Once the OS has been imported to your system, boot the OS up.  This part was a bit unnerving for me because I was presented with a black screen for 5 – 10 minutes.  Eventually a three-part progress bar at the bottom of the screen showed up and the GUI began to load.

Total time: ~10 minutes

5. Log in

Sounds simple enough.  Logging in as root is disabled through the window manager so log in as the “rtems” user.  Password is “rtems”.

Total time: <1 minute

6. Bring the system up to date

Open up a new terminal and test if you have an internet connection:

ping www.google.com

Clearly there are better / more scientific ways to test if you have a working internet connection, but this is quick and easy.  You should be receiving pings back from google; if not, there is something wrong with your Virtual Box setup.  If this is working, go ahead and drop down to root:

su

And then update all the packages.  The “yum” command is the package manager that comes with Red Hat flavors.  The “-y” option assumes yes to every prompt.

yum -y update

This command brings all the installed RPMs up to date.  It will ask you for the root password which is “Virtual0” (zero, not a letter).  When I ran it it had to pull down 10+ MB of index files, sat there for a long time without a response (again, making me think my system had died), and then pulled another 100+ MB of updated packages.

Total time: ~20 minutes

7. Update RTEMS repository

Many convient variables are already setup, listed on the wiki page here. Typing

cd $r

will bring you to the root of the RTEMS source tree.

Next, run the command to update the source files

cvs up -Pd 2>&1 | grep -v cvs

I myself have never used CVS – I started with Subversion and moved onto git with this current job – so I couldn’t say off the top of my head what that command is doing.  Looking the man page for cvs (by typing “man cvs”) I find that the -P option prune empty directories – that is it will not download empty folders – and the -d option searches all subdirectories for updates.  While I would have called that “recursive” (and hence would have expected a “-r”), I guess I’m just spoiled with SVN and git.  The 2>&1 redirects standard error to standard output.  The pipe passes all this output onto grep, and the -v option removes any line that contains “cvs”.  All you will see on the terminal is a list of files that are updated.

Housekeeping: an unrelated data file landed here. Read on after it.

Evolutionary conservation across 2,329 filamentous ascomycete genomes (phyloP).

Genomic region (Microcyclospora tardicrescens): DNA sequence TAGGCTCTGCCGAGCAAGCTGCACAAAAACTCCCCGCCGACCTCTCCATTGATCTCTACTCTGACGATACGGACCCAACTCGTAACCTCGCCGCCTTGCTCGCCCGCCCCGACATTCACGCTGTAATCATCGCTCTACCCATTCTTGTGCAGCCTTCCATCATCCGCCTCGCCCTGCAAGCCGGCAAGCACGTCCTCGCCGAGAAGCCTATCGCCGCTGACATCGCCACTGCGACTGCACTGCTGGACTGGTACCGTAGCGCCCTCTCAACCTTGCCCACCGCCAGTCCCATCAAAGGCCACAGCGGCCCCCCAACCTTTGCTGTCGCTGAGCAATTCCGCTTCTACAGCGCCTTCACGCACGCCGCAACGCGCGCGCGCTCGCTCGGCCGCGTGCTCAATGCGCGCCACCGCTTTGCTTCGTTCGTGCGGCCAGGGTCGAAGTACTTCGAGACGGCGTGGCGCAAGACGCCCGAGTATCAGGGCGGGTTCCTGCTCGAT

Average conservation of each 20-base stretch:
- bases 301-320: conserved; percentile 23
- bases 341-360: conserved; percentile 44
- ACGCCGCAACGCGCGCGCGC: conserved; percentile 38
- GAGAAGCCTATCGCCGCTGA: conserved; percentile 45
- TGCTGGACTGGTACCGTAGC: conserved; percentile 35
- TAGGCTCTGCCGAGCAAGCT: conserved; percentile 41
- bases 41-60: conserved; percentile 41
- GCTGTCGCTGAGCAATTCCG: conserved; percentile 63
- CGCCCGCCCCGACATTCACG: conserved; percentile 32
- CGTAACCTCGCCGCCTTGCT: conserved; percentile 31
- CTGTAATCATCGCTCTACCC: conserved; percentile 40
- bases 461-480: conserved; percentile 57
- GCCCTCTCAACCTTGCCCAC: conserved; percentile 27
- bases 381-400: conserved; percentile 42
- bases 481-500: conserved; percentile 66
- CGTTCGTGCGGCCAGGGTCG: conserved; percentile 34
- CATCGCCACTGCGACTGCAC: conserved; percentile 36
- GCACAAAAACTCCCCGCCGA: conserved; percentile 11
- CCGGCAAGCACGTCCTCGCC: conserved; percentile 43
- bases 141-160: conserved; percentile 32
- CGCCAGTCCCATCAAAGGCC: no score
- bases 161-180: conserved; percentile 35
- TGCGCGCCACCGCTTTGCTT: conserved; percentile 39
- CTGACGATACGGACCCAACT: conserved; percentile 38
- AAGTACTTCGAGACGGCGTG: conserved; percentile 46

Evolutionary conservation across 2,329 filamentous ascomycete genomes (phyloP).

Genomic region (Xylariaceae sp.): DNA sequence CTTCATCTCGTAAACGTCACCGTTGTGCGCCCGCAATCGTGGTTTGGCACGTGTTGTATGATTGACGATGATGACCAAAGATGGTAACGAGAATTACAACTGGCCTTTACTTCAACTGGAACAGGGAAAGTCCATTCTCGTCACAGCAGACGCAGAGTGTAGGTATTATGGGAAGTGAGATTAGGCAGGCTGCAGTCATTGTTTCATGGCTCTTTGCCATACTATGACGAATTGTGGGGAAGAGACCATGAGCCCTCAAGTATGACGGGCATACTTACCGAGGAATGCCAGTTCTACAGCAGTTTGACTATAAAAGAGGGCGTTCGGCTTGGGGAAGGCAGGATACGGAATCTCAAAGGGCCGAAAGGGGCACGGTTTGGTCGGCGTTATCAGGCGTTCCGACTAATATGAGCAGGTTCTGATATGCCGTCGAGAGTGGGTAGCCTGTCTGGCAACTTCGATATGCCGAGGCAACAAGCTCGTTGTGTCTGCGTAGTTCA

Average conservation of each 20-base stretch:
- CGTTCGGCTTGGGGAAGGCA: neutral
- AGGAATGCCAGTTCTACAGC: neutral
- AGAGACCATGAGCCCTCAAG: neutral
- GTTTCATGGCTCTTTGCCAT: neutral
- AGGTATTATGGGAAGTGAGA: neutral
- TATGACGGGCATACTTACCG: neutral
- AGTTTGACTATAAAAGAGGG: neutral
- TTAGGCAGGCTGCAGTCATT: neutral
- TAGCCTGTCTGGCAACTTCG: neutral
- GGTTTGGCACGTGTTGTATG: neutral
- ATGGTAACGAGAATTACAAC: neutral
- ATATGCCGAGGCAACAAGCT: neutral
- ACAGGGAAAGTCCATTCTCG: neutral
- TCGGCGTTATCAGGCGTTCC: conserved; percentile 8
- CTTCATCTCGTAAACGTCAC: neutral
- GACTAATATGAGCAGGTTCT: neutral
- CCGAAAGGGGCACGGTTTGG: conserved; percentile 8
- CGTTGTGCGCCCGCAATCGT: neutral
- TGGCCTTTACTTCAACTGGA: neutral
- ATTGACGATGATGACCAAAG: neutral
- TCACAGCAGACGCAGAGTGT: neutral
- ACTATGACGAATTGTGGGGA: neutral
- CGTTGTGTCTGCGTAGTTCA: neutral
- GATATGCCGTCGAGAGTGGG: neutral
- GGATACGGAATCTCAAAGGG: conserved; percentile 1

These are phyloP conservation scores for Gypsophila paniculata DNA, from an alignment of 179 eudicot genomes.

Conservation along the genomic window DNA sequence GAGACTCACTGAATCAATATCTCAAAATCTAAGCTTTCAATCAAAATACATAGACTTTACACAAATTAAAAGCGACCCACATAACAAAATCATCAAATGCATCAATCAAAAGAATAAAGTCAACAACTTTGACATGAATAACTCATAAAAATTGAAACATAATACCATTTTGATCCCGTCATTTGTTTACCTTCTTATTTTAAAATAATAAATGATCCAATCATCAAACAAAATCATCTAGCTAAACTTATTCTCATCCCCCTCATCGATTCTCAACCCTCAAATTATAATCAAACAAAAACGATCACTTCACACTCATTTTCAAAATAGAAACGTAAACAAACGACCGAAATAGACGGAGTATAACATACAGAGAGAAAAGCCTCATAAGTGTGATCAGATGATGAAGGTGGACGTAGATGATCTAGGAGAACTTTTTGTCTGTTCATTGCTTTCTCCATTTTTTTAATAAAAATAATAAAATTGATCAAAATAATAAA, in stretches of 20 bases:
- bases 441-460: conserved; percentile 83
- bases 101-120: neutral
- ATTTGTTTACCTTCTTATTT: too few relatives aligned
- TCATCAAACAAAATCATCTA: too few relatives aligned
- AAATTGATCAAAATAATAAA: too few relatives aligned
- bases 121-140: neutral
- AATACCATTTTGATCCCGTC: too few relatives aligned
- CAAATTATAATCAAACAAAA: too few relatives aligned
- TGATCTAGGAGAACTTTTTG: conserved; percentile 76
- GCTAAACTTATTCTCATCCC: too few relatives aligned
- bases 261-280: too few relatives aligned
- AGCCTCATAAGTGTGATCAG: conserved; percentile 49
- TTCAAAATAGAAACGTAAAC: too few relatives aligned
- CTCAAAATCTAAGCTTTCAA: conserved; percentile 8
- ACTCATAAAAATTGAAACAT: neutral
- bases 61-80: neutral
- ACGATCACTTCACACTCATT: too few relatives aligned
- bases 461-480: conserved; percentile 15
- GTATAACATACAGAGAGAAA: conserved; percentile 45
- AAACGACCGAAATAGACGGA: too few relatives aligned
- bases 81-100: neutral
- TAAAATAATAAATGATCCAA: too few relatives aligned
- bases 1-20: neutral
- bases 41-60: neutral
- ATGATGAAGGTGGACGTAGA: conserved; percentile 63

Total time: 5-15 minutes (I wasn’t really paying attention)

8. Bootstrap

Finally, run the bootstrap command:

./bootstrap

This is a script that will compile all of the source code.  The wiki page warns us that “[t]he bootstrap will probably take 10-15 minutes to execute depending on the speed of your computer.” Having wised up through the process, I ran:

time ./bootstrap

The time command will return the amount of time another command takes to run.  I got this output:

real    19m50.354s
usr     4m27.944s
sys     6m9.864s

I use to know at some point the distinction of user time and system time but now I have forgotten and don’t feel like googling for it at 2:20 a.m. All you need to know is that it took me 19 minutes and about 50 seconds of real time to bootstrap the entire system.

In the next post, I’ll walk through getting a “Hello World” example started.